The Economics of War
C. Fred Bergsten is director of the Institute for
International Economics and a long-time proponent of mulilateral economic
Washington - As the United States forges
an international military and political coalition to counter the heinous
attacks of September 11, it is equally important to mount a coordinated
response to the economic dimension of the crisis. Acceptance of a financial
meltdown or global recession would represent as great a defeat as a failure
to punish the perpetrators of the bombing itself and their protectors.
The case for a multilateral economic strategy is compelling. Even prior
to the attacks, the world was experiencing its first synchronized turndown
in decades. Growth had slowed sharply almost everywhere and turned negative
in a number of countries. There was genuine risk of a global recession
and the latest, pre-attack US data underscore that possibility here.
The terrorist actions will depress economic activity further for at least
a while. More importantly, the shock to confidence could lead American
and other consumers into more cautious spending patterns for months or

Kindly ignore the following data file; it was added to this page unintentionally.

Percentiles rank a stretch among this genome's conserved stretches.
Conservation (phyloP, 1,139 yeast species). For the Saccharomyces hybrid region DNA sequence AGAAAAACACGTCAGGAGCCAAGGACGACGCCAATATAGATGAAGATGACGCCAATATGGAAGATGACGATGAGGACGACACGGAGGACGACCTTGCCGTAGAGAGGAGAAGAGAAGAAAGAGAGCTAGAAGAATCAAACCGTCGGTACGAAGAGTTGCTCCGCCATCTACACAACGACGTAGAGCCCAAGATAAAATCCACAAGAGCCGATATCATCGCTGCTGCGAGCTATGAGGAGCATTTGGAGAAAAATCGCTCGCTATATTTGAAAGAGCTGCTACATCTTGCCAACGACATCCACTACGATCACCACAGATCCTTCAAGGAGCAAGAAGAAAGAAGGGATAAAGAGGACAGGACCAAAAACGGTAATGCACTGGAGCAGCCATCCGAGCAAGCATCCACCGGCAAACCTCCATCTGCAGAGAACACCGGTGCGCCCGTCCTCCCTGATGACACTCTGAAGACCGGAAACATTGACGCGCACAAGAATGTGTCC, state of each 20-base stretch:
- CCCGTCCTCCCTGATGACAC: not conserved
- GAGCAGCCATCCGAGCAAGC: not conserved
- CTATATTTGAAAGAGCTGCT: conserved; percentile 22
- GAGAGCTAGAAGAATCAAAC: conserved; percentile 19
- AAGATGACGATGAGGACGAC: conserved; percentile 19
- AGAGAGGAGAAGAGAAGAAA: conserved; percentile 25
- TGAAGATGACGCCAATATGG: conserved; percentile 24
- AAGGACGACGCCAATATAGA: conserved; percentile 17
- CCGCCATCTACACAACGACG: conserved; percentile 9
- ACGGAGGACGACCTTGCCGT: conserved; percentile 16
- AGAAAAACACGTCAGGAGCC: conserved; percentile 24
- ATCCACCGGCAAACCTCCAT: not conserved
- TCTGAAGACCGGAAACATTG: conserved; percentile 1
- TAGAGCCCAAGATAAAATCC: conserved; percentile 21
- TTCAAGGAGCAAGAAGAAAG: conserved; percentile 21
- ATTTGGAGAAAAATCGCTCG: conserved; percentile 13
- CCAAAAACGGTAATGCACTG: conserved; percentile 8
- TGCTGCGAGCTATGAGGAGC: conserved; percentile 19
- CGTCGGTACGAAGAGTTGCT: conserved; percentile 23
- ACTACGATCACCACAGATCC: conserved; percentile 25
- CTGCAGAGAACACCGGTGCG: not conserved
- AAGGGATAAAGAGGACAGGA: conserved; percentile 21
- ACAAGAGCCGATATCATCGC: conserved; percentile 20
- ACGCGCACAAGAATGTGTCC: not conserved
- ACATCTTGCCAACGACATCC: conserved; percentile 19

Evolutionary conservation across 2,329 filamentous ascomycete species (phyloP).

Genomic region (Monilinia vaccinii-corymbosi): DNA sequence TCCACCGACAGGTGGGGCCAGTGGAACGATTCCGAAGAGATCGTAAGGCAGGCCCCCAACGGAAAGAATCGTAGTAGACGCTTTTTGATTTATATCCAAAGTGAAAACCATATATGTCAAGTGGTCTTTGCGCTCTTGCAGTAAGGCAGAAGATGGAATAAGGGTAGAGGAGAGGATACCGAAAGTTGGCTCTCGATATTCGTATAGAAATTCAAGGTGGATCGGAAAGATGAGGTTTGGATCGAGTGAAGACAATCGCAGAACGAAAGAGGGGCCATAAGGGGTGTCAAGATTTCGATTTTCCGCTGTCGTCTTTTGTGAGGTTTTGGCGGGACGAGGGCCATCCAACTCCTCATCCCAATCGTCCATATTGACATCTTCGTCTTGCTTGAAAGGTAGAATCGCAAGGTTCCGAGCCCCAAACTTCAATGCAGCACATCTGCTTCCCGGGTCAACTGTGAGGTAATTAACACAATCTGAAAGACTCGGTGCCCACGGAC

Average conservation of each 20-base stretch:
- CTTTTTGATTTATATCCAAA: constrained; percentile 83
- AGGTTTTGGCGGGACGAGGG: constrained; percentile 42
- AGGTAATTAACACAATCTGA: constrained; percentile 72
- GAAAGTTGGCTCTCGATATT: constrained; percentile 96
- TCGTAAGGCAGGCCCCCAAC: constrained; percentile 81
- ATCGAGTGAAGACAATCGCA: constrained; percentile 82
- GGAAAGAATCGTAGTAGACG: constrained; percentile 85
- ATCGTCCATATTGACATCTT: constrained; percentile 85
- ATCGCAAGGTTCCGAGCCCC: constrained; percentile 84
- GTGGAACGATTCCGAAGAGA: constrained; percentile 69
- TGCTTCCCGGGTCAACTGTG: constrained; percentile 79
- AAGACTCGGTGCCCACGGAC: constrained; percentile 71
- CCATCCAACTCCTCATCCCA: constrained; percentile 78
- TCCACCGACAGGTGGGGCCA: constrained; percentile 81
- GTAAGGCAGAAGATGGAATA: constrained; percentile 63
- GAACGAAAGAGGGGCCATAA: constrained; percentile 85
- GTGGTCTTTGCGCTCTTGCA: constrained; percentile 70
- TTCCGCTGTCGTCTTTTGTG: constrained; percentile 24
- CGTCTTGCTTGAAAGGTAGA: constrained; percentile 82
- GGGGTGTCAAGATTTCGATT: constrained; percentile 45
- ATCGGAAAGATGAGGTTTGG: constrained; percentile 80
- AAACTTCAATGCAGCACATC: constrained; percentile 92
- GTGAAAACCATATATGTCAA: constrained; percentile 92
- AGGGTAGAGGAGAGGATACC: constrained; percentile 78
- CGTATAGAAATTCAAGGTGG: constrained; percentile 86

even longer. A worldwide downturn is all too possible.
A synchronized policy response is thus required. The key central banks
have already taken the first essential steps by pumping sizable amounts
of liquidity into the markets to prevent cash shortages that could disrupt
commerce, and by making initial cuts in interest rates. The OPEC countries
have also made a major contribution by announcing that they will maintain
oil production at levels that will avoid exacerbating the problem. Much
more is needed, however.
The next move should be a further, coordinated reduction in interest rates
by the central banks, especially our own Federal Reserve and the European
Central Bank that manages the euro. (The Bank of Japan's interest rates
are already near zero.) Given the urgent need to restore confidence and
provide the maximum stimulus to reviving economic activity, the world's
monetary authorities should continue to act together in a rapid and decisive
All three of the chief economic areas, including Japan as well as the
US and Europe, should also adopt expansionary fiscal measures.
Strangely, the major European countries and Japan have been contemplating
spending cutbacks, in the face of recession or sharp slowdown, to meet
pre-planned budget targets. This would be akin to the Hoover economics
that helped bring on the Great Depression in the 1930s, making a bad situation
much worse. The arbitrary deficit ceilings targeted by Prime Minister
Koizumi in Japan and the Stability Pact in Europe should be relaxed immediately
to cope with the global crisis.
The US has already cut taxes modestly and will be increasing government
spending to respond to the humanitarian and security implications of the
terrorist attacks. However, we must not slip into our own brand of Hoover
economics by regarding the fictitious Social Security "lock box"
as a deterrent to deploying our large budget surplus. We should promptly